Local research, resources needed to address online violence against women in the Pacific

Saturday, October 1, 2022
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On 27 September 2022, the Women's Leadership Initiative (WLI) hosted a virtual Learning and Networking event on online violence against women and girls in the Pacific. This form of violence is also often referred to as 'online gender-based violence' or 'OGBV'.

Featuring a Q&A, small group reflection sessions and an expert panel discussion moderated by Kira Osborne, Senior International Development Officer and Pacific Lead at Australia’s Government eSafety Commissioner, the event explored the prevalence, challenges, gaps in data, and effective strategies to address OGBV, as well as priorities for policy, program and legislation reform.

Key insights shared with Australia Awards scholars and attendees during this panel discussion are outlined below. An audio recording and summary paper on the discussion are also available.

The panel

Panelists were linked by their professional interest and work with women who occupy and experience abuse in online spaces. Bringing perspectives from a range of fields - academia, law, online safety, children’s rights, technology and policy - panelists included:

Key OGBV statistics and features

OGBV takes many forms and is often intersectional in nature, meaning that women from diverse and vulnerable communities are disproportionately (and often more severely) impacted.

It can include Technology-Facilitated Abuse, in which technology is used within a family violence context to isolate, monitor, stalk, impersonate, harass, threaten or humiliate someone.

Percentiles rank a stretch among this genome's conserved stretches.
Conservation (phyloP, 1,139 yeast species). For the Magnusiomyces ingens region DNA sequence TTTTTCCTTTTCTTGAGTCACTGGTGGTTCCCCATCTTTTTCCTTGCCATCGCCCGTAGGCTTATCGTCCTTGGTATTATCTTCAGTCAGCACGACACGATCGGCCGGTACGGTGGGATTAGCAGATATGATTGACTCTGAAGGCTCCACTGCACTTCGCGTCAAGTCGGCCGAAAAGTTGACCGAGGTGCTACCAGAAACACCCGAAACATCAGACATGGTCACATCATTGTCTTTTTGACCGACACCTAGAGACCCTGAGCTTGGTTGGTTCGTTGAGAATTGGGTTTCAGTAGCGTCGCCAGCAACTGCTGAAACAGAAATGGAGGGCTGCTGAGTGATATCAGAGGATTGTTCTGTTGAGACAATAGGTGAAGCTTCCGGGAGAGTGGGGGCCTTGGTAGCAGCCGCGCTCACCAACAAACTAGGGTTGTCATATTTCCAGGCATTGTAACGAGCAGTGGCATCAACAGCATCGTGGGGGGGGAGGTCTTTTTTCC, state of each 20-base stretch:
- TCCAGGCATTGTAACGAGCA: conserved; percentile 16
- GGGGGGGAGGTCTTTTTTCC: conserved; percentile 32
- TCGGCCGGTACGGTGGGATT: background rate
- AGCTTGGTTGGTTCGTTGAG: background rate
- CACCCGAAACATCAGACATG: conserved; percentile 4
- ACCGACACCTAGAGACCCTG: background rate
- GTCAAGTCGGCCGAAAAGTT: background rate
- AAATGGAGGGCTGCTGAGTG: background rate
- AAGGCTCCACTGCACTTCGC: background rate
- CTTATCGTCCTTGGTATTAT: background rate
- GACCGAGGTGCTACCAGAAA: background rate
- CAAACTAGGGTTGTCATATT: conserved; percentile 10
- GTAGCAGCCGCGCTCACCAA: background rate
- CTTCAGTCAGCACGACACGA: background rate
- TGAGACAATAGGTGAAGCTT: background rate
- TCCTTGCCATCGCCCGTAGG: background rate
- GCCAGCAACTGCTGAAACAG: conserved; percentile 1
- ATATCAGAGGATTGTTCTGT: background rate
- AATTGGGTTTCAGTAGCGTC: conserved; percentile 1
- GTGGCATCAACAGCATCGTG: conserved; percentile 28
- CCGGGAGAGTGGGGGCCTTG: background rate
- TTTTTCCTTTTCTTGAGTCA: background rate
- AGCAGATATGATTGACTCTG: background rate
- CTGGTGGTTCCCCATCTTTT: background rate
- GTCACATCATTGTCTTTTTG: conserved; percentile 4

It also includes abuse against women with a public or online presence, in which perpetrators attempt to silence women through often sexually violent, harassing and repetitive attacks.

According to panelists, rates of OGBV are increasing globally, with spikes experienced during COVID-19 lockdowns and isolation. This violence is disproportionately targeted at women and thrives where gender inequality is already well entrenched.

Almost 60% of girls worldwide have experienced some form of online sexual harm. The Economist’s Intelligence Unit indicates that 85% of women globally have witnessed OGBV.

Research available on the Australian experience of OGBV (including through Women in the Spotlight; an eSafety Australia analysis of available data) indicates that almost one quarter (24%) of all women and almost half (42%) of women with a disability who had experienced online abuse noted they were reluctant to move into leadership positions because it would require them to have a media / online presence. 

Key insights shared by expert panelists

Challenges in addressing gender-based violence vary from region to region. Some key challenges identified include:

While complex and based on geographical contexts and experiences, some vital actions and opportunities to address OGBV in the Pacific are:

A complete event summary paper outlining more key insights, case studies, and resources is available to download through the WLI resources webpage.

Learn more about WLI Learning and Networking events